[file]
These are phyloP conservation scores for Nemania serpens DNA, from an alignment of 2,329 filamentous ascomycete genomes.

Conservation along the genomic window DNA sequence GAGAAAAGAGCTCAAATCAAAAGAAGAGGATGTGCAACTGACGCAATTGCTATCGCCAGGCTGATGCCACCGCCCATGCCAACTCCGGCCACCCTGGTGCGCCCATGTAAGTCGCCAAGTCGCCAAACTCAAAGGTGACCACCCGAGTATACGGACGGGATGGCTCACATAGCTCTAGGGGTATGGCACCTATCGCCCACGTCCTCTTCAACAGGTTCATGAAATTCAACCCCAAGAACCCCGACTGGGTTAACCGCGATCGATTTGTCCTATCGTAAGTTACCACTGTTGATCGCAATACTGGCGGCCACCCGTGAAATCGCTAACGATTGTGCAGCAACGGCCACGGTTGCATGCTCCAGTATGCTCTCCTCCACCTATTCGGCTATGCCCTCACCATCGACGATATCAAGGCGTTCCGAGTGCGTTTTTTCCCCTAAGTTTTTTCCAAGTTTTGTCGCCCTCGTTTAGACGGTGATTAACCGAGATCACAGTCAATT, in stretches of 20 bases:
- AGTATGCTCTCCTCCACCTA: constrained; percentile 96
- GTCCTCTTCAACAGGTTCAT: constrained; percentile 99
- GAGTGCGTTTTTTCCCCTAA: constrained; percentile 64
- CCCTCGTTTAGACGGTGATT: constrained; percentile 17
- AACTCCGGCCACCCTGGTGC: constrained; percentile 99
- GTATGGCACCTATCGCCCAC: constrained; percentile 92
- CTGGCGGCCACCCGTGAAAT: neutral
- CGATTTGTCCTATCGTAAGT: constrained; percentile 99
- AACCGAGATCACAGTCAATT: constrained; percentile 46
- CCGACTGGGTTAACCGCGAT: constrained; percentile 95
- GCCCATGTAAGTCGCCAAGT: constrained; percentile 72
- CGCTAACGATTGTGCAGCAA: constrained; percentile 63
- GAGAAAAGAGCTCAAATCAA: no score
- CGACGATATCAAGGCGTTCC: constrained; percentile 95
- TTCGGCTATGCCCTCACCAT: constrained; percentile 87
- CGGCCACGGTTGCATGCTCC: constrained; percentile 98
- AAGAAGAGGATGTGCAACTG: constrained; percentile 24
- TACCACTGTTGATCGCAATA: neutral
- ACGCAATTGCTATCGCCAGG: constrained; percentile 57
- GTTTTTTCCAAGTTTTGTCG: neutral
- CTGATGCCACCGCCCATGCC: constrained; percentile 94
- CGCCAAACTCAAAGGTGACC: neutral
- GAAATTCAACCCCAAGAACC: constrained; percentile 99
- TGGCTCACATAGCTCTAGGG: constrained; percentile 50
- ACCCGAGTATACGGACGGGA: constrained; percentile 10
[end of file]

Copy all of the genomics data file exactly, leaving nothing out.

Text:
These are phyloP conservation scores for Nemania serpens DNA, from an alignment of 2,329 filamentous ascomycete genomes.

Conservation along the genomic window DNA sequence GAGAAAAGAGCTCAAATCAAAAGAAGAGGATGTGCAACTGACGCAATTGCTATCGCCAGGCTGATGCCACCGCCCATGCCAACTCCGGCCACCCTGGTGCGCCCATGTAAGTCGCCAAGTCGCCAAACTCAAAGGTGACCACCCGAGTATACGGACGGGATGGCTCACATAGCTCTAGGGGTATGGCACCTATCGCCCACGTCCTCTTCAACAGGTTCATGAAATTCAACCCCAAGAACCCCGACTGGGTTAACCGCGATCGATTTGTCCTATCGTAAGTTACCACTGTTGATCGCAATACTGGCGGCCACCCGTGAAATCGCTAACGATTGTGCAGCAACGGCCACGGTTGCATGCTCCAGTATGCTCTCCTCCACCTATTCGGCTATGCCCTCACCATCGACGATATCAAGGCGTTCCGAGTGCGTTTTTTCCCCTAAGTTTTTTCCAAGTTTTGTCGCCCTCGTTTAGACGGTGATTAACCGAGATCACAGTCAATT, in stretches of 20 bases:
- AGTATGCTCTCCTCCACCTA: constrained; percentile 96
- GTCCTCTTCAACAGGTTCAT: constrained; percentile 99
- GAGTGCGTTTTTTCCCCTAA: constrained; percentile 64
- CCCTCGTTTAGACGGTGATT: constrained; percentile 17
- AACTCCGGCCACCCTGGTGC: constrained; percentile 99
- GTATGGCACCTATCGCCCAC: constrained; percentile 92
- CTGGCGGCCACCCGTGAAAT: neutral
- CGATTTGTCCTATCGTAAGT: constrained; percentile 99
- AACCGAGATCACAGTCAATT: constrained; percentile 46
- CCGACTGGGTTAACCGCGAT: constrained; percentile 95
- GCCCATGTAAGTCGCCAAGT: constrained; percentile 72
- CGCTAACGATTGTGCAGCAA: constrained; percentile 63
- GAGAAAAGAGCTCAAATCAA: no score
- CGACGATATCAAGGCGTTCC: constrained; percentile 95
- TTCGGCTATGCCCTCACCAT: constrained; percentile 87
- CGGCCACGGTTGCATGCTCC: constrained; percentile 98
- AAGAAGAGGATGTGCAACTG: constrained; percentile 24
- TACCACTGTTGATCGCAATA: neutral
- ACGCAATTGCTATCGCCAGG: constrained; percentile 57
- GTTTTTTCCAAGTTTTGTCG: neutral
- CTGATGCCACCGCCCATGCC: constrained; percentile 94
- CGCCAAACTCAAAGGTGACC: neutral
- GAAATTCAACCCCAAGAACC: constrained; percentile 99
- TGGCTCACATAGCTCTAGGG: constrained; percentile 50
- ACCCGAGTATACGGACGGGA: constrained; percentile 10